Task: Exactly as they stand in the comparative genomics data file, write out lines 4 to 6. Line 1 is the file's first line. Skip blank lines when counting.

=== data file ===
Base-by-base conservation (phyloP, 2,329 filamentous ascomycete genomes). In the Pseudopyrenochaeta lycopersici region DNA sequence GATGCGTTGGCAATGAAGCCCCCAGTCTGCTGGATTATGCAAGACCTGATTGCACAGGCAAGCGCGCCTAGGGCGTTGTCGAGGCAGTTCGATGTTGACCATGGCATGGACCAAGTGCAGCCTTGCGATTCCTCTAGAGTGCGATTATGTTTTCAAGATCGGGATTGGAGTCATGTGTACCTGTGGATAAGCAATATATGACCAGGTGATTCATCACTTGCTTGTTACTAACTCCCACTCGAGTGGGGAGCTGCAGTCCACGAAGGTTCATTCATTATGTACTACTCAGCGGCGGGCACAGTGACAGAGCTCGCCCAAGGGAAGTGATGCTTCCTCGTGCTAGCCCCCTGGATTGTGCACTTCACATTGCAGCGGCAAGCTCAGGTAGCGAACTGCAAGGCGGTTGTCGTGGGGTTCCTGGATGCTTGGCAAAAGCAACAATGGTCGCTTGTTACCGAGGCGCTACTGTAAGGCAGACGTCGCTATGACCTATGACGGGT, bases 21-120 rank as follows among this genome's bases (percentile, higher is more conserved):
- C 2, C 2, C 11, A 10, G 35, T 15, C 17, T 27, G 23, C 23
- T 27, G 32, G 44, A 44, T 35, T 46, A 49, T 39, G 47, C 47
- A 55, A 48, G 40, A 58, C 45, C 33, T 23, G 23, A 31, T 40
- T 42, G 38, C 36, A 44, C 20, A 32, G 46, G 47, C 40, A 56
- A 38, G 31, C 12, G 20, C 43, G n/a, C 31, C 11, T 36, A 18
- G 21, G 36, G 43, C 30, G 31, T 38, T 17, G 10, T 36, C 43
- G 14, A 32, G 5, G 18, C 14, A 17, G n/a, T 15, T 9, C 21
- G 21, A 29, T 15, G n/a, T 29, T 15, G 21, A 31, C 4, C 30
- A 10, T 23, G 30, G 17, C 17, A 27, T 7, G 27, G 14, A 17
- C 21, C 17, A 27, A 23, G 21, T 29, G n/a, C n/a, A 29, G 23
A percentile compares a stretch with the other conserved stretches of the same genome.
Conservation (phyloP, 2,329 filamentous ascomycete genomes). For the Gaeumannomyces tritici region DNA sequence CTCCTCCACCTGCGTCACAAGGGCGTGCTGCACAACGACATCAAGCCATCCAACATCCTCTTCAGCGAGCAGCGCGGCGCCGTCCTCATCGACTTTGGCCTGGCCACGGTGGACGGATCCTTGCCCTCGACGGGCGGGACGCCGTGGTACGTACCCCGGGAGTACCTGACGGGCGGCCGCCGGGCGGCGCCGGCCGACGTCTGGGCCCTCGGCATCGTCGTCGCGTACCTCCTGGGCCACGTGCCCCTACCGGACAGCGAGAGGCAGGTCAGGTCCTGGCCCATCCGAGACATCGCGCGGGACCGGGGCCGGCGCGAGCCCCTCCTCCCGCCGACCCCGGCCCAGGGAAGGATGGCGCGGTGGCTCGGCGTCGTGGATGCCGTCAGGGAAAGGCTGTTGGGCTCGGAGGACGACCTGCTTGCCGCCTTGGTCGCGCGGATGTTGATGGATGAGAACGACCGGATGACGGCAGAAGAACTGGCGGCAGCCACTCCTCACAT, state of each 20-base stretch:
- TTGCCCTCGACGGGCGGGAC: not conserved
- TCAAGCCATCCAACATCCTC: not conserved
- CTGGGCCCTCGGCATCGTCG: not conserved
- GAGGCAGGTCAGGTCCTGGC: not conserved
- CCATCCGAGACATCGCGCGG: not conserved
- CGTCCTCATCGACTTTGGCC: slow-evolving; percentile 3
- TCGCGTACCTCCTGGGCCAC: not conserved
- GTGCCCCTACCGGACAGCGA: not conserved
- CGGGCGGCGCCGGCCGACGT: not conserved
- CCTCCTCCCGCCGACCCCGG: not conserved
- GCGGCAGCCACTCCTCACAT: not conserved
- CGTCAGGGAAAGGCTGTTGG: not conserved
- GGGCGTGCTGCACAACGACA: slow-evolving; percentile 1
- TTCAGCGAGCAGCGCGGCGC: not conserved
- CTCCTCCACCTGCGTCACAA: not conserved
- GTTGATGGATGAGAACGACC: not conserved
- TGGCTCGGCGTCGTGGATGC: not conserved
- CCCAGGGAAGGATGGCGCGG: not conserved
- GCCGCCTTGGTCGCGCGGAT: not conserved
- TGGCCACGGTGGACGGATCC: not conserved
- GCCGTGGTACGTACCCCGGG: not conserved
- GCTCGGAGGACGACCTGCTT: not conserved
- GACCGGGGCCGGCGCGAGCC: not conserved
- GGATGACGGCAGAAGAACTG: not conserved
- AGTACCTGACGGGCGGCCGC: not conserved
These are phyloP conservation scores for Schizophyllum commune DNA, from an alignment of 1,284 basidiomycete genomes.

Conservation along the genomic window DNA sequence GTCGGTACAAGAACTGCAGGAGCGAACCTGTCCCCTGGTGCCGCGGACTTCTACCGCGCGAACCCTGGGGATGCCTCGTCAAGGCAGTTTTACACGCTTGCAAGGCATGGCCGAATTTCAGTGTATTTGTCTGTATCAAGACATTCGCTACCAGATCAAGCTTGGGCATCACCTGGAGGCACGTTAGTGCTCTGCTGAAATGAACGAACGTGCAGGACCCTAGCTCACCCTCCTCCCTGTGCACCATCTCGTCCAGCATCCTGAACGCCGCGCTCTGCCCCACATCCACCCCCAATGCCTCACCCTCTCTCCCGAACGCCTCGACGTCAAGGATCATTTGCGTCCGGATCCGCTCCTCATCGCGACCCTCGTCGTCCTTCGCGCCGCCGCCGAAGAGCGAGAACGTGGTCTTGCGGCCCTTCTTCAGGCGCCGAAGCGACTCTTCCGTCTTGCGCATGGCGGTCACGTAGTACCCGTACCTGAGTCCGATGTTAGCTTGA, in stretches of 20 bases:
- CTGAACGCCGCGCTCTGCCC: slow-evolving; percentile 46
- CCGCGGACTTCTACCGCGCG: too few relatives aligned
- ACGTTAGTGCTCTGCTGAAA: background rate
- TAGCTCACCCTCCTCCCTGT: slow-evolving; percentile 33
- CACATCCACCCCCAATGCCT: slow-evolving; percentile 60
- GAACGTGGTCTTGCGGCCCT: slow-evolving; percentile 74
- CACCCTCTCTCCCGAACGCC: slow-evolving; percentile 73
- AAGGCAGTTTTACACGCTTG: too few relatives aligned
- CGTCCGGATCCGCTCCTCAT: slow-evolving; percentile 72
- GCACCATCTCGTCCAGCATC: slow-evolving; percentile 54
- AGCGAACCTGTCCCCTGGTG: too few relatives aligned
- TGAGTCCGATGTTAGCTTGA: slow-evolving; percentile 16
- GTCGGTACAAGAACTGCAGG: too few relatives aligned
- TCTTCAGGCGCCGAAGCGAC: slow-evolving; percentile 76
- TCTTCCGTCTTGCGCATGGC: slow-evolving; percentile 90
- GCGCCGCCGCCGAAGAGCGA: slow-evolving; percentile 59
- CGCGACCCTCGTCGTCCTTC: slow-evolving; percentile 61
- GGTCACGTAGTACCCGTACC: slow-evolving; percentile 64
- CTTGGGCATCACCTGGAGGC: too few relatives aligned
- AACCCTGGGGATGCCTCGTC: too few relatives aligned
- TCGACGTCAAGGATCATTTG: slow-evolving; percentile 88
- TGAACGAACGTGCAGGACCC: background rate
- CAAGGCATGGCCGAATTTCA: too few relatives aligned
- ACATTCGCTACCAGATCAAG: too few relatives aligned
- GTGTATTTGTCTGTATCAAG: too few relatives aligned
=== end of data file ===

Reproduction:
- A 55, A 48, G 40, A 58, C 45, C 33, T 23, G 23, A 31, T 40
- T 42, G 38, C 36, A 44, C 20, A 32, G 46, G 47, C 40, A 56
- A 38, G 31, C 12, G 20, C 43, G n/a, C 31, C 11, T 36, A 18